On a practical level it could even be damnaging for those MPs or prospective MPs who are Catholic. I mean 1) Wouldn't they become a liability for any party when demands like this from the church are made. 2) Its an easy thing to attack them for on a constituancy level, people arn't stupid and when 'Catholic MP = Catholic church' on issues people are going to get miffed... Though they should probably be miffed now, as DK has said, with the wipping system. But meh.

Anonymous said...

At last I find myself disagreeing with the Devil. A reading of Bagehot's English constitution confirms that an honourable member's first duty ought to be to his conscience, his second duty to his constituents, and third and last to his party.

Let's face it, if MPs have no principles at all, then why bother being there? (That speaks for a whole heap of them.)

QT said...

They're supposed to be representatives, not consciences on our behalf! 'Representative Democracy' <--- the clue is in the name.

John Trenchard said...

dk - > this is small beer compared to the amount of abortions and divorce that are allowed by law in this country - both of which are against catholic teachings. considering that the catholic church shuts it mouth about that, then , you gotta give them *some* leeway.. such as on this , by comparision, minor issue.

and in any case - catholic or not- anytime i see someone come out fighting against the one eyed Marxist cyclops in downing street, i am glad. and i couldnt care less who it is.

Bishop Brennan said...

DK - MPs are representatives, NOT delegates. So they are free to vote according to their consciences. Of course, if their constituents don't like the way they vote, they can vote the MP out at the next election.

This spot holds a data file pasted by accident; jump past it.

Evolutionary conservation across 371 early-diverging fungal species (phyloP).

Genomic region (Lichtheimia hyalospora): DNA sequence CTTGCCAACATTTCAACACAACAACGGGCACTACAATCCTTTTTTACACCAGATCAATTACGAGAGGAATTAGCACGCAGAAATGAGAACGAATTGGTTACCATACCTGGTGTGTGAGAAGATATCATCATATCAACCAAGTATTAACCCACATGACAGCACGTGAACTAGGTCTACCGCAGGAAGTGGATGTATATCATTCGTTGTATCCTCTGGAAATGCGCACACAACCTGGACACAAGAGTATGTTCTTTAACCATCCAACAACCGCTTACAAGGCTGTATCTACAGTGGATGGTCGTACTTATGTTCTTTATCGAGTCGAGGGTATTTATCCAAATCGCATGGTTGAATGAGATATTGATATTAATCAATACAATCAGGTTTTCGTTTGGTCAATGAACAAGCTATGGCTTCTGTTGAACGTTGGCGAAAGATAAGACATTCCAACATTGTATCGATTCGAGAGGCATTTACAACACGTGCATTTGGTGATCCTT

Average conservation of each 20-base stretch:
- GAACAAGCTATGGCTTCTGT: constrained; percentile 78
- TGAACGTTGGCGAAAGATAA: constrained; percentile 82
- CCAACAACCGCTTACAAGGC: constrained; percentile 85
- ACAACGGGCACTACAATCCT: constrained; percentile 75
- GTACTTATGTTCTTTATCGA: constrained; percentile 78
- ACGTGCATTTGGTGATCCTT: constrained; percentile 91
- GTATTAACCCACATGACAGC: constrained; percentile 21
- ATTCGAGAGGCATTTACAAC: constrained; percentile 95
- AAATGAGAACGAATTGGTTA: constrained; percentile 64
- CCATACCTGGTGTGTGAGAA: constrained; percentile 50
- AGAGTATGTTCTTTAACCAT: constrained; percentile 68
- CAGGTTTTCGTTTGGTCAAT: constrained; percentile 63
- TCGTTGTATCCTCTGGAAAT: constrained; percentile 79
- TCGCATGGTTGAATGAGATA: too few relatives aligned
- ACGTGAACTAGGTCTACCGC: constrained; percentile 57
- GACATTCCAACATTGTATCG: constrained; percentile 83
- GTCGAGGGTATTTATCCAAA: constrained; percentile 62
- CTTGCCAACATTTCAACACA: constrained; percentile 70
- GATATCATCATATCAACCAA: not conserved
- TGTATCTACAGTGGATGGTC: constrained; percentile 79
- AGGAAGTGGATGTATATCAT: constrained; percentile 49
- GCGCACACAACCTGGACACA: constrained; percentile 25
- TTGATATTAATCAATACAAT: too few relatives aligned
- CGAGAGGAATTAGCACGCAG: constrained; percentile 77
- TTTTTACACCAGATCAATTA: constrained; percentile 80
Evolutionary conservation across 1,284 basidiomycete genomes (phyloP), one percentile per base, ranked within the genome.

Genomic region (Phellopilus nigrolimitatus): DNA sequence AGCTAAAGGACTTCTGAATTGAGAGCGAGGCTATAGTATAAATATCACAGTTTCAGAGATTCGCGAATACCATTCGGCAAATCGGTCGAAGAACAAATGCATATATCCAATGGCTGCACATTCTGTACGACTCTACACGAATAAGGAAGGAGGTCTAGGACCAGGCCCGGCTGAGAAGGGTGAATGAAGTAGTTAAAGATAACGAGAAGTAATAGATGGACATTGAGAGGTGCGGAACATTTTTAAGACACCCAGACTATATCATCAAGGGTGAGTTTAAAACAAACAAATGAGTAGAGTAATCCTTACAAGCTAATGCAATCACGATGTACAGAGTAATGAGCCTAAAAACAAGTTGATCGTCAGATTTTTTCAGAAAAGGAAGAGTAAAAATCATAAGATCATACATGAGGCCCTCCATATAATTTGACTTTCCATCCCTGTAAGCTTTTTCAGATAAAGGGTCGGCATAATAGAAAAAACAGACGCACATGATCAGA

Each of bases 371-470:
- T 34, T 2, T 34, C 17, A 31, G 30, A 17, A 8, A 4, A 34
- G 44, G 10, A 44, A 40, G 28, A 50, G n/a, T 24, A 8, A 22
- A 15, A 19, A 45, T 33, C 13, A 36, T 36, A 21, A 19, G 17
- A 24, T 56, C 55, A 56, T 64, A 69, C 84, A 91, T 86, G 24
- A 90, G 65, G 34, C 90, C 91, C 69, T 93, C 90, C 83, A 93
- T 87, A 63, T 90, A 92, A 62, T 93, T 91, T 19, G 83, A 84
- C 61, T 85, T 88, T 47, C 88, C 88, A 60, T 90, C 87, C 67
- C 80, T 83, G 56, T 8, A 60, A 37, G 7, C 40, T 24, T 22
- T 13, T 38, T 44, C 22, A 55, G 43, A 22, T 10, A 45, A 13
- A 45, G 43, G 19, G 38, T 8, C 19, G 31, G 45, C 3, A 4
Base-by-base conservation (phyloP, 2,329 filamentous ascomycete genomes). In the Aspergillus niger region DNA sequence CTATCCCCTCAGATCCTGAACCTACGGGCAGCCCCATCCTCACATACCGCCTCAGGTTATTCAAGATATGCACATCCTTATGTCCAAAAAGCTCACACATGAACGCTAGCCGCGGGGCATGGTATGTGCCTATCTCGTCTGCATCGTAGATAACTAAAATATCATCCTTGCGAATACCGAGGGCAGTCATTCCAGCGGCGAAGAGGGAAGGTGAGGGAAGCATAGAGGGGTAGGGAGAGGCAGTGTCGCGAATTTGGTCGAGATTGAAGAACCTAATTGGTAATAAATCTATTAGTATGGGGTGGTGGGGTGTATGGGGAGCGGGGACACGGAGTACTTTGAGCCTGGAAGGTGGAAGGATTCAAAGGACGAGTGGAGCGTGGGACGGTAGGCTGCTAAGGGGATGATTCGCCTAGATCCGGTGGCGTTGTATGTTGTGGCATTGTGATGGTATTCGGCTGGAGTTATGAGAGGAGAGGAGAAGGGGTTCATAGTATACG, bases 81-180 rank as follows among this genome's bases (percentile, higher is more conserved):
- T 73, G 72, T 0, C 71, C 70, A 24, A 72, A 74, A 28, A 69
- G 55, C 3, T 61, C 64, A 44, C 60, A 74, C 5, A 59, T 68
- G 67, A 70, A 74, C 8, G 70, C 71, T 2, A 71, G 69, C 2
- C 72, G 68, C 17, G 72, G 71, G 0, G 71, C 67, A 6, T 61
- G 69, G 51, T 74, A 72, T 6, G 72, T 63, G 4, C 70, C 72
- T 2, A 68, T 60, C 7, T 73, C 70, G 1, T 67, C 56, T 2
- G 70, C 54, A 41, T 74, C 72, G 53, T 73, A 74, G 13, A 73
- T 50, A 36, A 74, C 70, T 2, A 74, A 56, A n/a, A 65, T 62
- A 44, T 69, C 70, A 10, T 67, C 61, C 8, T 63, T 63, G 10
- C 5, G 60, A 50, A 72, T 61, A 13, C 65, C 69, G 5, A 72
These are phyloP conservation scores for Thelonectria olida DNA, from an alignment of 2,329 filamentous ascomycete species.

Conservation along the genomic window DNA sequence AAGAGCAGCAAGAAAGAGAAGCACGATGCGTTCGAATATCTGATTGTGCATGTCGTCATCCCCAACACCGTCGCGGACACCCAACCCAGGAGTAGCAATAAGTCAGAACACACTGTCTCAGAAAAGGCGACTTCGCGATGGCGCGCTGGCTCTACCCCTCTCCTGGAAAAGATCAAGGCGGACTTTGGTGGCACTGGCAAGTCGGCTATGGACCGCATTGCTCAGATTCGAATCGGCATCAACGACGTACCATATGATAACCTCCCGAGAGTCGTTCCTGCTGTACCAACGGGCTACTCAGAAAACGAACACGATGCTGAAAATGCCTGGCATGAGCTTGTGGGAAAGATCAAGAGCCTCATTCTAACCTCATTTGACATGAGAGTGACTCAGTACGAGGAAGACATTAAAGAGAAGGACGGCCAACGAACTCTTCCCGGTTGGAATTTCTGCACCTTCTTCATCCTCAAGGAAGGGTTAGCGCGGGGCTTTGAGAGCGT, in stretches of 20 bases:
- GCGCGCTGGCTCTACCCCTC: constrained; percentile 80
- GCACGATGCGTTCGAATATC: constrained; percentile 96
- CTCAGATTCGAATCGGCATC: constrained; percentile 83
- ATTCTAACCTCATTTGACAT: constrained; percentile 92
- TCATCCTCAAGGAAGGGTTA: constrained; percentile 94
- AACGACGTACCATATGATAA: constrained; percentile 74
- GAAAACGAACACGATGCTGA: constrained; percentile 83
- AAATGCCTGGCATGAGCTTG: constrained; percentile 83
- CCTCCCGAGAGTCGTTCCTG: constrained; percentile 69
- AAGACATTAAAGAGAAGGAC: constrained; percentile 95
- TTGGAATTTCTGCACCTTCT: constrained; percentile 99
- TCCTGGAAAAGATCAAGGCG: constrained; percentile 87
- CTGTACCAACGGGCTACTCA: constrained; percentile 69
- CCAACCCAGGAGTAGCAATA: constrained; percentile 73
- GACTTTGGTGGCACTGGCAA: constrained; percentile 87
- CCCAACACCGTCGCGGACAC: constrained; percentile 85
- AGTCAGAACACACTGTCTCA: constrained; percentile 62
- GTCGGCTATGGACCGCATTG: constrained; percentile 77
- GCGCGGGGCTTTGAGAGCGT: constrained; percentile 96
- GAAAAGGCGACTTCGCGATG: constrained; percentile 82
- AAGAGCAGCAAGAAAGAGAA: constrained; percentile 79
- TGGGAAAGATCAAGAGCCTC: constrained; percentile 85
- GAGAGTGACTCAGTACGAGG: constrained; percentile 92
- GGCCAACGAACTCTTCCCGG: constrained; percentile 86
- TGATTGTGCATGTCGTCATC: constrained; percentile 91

I think the risk of going along with your approach is that, because of our constituency system, minority views would be lost to Parliament (given that there are no constituencies where Catholics - who might make up 10% of the UK's population - are a majority, at least outside Northern Ireland) - whilst you or I might not approve of the Catholic Church's views on abortion or this Bill (which seem to be worth considering, rather than dismissing out of hand), it would be wrong to exclude those views on the grounds you cite. After all, in a democracy, these things should be debated :)

QT said...

BB: I agree with the general concern that direct democracy (which is essentially what is being discussed here) combined with a constituency-based system would potentially result in minority views being marginalised.

I just don't consider it to be a problem in this case, since here the minority is seeking to impose its will (in the form of a ban) on the rest of us.

Anonymous said...

The Catholic Church vocally protest about a 5 day old group of stem cells the size of a pin tip being used to potentially advance the cure of serious illnesses but keep silent on pervert priests shagging little boys.

They are a funny lot the God Squad

Anonymous said...

anonymous 01:32: but keep silent on pervert priests shagging little boys


2389 Connected to incest is any sexual abuse perpetrated by adults on children or adolescents entrusted to their care. The offense is compounded by the scandalous harm done to the physical and moral integrity of the young, who will remain scarred by it all their lives; and the violation of responsibility for their upbringing.
Catechism of the Catholic Church

“The abuse which has caused this crisis is rightly considered a crime by society and is also an appalling sin in the eyes of God. People need to know that there is no place in the priesthood and religious life for those who would harm the young.”
Pope John Paul II

Clear enough for you?

Fact is yer average paedophile is likely to be the father or stepfather in a family. Now, about stem cells.....

Anonymous said...

...I suggest that the MP uses... expenses to print up 10,000 explanatory flyers... and set up a stall in the city centre on a Saturday afternoon to canvas opinion?

Is this in the LPUK manifesto? It should be!

silas said...

Ah, Chimera! You've made me think of my ex-wife (not a chimera herself - and note how well I dodged around the half-human half-cow pitfall there) as she loved the noise the thing made.

Sort of a "f-nah!" noise if I recall correctly.

This gives a good review of the first episode: